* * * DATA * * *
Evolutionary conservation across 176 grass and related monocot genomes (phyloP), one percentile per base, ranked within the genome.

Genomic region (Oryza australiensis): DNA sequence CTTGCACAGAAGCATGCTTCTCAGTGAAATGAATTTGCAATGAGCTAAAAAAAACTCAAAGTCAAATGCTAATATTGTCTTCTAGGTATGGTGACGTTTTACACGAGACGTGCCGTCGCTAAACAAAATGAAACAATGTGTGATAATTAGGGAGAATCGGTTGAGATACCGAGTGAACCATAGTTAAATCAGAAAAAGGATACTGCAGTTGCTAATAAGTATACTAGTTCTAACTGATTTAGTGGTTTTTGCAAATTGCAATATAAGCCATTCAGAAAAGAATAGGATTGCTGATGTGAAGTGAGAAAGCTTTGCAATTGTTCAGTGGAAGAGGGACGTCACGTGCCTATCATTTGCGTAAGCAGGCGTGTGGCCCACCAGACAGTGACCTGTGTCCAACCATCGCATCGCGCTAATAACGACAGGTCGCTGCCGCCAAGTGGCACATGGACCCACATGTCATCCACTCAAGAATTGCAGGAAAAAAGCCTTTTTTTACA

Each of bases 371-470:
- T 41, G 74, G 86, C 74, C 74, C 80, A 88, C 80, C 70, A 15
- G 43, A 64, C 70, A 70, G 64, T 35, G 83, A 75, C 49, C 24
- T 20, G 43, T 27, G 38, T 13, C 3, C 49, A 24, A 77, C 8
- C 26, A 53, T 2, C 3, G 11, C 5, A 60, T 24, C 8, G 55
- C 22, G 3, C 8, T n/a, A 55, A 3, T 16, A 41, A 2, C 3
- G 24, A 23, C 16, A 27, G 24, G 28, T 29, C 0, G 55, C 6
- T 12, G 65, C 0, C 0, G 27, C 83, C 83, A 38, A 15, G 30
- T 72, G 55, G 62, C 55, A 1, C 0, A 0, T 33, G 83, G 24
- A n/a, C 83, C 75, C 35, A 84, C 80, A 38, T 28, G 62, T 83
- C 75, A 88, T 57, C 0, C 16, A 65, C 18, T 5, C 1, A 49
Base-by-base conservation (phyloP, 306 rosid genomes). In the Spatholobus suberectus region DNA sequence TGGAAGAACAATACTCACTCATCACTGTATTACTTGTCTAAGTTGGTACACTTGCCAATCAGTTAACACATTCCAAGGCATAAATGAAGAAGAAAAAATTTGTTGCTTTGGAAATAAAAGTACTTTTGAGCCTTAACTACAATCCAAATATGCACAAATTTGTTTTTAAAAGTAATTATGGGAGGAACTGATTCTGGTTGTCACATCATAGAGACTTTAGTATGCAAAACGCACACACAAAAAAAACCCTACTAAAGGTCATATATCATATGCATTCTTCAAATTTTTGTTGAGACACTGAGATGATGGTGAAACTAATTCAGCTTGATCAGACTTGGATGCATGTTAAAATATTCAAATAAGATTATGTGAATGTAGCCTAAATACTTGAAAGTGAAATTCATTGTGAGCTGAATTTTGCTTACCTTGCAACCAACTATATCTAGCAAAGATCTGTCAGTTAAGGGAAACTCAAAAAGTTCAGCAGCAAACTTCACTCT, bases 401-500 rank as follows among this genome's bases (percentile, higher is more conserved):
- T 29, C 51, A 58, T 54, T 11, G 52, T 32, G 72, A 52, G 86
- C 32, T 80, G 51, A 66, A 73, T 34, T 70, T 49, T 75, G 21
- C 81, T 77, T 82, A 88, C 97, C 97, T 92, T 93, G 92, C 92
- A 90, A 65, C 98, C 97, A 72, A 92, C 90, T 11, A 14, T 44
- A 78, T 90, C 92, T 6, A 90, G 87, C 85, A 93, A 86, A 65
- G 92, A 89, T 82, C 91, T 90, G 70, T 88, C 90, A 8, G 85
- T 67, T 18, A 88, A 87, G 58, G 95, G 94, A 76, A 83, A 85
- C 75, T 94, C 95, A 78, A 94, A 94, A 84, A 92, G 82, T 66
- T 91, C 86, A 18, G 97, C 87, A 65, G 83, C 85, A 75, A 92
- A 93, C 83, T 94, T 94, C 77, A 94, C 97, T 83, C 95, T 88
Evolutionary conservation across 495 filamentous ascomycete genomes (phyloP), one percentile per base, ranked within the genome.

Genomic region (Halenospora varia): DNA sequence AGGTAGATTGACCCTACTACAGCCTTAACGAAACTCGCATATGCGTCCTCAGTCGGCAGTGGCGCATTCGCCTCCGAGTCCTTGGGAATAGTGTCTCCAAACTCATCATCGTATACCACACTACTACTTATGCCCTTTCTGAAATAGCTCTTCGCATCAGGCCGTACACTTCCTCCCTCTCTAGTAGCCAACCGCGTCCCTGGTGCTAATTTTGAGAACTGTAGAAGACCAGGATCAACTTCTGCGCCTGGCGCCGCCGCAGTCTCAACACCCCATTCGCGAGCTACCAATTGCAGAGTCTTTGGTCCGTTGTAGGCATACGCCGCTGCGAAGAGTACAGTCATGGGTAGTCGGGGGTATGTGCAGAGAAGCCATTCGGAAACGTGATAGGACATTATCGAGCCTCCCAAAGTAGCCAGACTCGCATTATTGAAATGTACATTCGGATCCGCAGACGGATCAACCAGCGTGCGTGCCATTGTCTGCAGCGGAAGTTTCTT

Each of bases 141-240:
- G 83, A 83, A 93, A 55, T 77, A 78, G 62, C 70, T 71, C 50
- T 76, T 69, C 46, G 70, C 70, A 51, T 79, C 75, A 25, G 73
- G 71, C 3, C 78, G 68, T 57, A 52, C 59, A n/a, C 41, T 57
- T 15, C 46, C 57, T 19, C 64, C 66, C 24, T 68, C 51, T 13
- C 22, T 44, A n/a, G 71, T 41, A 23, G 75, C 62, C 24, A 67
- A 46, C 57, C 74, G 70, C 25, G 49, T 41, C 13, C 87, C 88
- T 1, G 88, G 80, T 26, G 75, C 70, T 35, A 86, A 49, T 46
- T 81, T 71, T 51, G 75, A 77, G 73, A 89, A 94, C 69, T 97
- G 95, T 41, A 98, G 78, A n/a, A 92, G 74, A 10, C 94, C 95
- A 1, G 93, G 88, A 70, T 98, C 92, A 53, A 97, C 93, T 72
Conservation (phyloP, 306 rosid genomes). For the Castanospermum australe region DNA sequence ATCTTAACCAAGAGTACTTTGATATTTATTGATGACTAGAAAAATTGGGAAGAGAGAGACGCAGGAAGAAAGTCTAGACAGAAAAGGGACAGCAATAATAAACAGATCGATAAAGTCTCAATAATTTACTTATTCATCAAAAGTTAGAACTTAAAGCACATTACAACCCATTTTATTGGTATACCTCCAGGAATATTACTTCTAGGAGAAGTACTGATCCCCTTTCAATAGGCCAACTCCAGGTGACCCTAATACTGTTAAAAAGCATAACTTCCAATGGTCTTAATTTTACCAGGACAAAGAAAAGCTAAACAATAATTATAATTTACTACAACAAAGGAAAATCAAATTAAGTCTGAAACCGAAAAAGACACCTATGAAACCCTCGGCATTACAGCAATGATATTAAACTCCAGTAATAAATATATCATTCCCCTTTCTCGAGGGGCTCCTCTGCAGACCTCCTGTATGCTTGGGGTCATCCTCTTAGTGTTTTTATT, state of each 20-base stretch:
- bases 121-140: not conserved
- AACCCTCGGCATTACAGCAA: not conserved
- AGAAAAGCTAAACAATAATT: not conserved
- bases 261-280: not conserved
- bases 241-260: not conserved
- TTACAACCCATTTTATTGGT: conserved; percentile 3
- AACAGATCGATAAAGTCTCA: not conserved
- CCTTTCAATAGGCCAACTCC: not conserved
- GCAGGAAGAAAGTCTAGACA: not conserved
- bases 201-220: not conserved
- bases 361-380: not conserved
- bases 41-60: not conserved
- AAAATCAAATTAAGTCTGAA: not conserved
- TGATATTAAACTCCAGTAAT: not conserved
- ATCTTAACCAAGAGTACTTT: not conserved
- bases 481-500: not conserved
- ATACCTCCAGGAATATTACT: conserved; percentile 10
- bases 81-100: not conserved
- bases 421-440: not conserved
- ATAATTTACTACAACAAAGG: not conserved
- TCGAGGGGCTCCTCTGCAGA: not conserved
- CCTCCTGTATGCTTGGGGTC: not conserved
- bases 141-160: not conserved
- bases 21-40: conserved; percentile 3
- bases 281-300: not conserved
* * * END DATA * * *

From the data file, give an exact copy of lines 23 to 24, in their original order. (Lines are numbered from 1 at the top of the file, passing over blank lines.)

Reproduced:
- T 91, C 86, A 18, G 97, C 87, A 65, G 83, C 85, A 75, A 92
- A 93, C 83, T 94, T 94, C 77, A 94, C 97, T 83, C 95, T 88